Friday, January 18, 2008

Ghandi told Jews to accept being martyred. Grandson continues

Israel National News:
In a 1938 essay, Mohandas ("Mahatma") Gandhi, the spiritual and political leader of the Indian independence movement, counseled Jews in Nazi Germany to neither flee nor resist, but rather offer themselves up to be killed by their enemies, since their "suffering voluntarily undergone will bring them an inner strength and joy." ... But Jewish martyrdom is not something to be courted. And so, Mr. Gandhi's advice for Jews during the Holocaust was, even if consonant with his personal beliefs, from Judaism's point of view, profoundly wrong. And Gandhi's advice was even more disturbing in light of his admission, in that same essay, that the "cry for the national home for the Jews does not make much appeal to me." Jews, he said, should "make... their home where they are born." It is, moreover, he went on, "inhuman to impose the Jews on the Arabs."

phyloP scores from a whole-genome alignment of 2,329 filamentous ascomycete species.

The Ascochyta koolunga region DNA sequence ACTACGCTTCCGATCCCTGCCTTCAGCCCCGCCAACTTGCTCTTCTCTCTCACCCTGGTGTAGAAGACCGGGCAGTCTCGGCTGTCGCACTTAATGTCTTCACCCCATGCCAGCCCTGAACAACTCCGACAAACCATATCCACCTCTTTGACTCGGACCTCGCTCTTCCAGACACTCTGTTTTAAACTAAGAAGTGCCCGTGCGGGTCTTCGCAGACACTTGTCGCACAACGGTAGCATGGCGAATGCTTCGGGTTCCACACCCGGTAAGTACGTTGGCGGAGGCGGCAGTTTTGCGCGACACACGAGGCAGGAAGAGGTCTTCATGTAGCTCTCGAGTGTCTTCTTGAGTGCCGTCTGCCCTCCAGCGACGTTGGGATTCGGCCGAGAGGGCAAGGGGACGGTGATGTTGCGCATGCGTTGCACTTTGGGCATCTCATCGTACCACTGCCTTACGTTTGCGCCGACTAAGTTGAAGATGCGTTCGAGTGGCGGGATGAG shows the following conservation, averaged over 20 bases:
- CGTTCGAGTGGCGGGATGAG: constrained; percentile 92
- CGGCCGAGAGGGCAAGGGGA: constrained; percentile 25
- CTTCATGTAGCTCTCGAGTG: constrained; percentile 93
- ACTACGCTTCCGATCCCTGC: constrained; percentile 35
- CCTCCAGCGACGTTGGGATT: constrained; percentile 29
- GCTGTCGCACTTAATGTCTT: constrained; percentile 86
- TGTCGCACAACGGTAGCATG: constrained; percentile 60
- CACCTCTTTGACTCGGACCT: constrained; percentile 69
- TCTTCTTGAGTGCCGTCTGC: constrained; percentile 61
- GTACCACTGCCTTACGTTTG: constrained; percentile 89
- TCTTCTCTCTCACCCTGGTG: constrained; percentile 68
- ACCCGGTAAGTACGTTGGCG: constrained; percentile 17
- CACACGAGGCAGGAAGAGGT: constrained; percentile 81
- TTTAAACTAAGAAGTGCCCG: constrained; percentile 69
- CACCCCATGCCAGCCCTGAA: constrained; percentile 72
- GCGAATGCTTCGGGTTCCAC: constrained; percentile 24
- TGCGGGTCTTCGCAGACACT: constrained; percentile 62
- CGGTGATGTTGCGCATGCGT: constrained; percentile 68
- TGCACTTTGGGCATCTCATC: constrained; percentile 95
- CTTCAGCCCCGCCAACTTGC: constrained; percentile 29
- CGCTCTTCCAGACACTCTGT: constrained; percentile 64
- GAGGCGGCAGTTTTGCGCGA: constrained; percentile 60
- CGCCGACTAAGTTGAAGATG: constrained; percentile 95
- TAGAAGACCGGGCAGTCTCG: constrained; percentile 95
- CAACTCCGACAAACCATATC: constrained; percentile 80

Today his grandson castigates the Jews for not forgetting the Holocaust and "moving on":
Apples, they say, don't fall far from trees. A rotten one fell with a loud splat recently over at the Washington Post. On a weblog - "On Faith" - sponsored by that paper in conjunction with Newsweek magazine, Arun Gandhi, a grandson of Mohandas and co-founder of the M. K. Gandhi Institute for Nonviolence at the University of Rochester, opined that "the Jews today" are intent on making Germans feel guilty for the Holocaust (which he chose to spell with a lower-case "h") and that they insist that "the whole world must regret what happened to the Jews." "The world did feel sorry," he reminded his readers, "for the episode." But "when an individual or a nation refuses to forgive and move on, the regret turns into anger."

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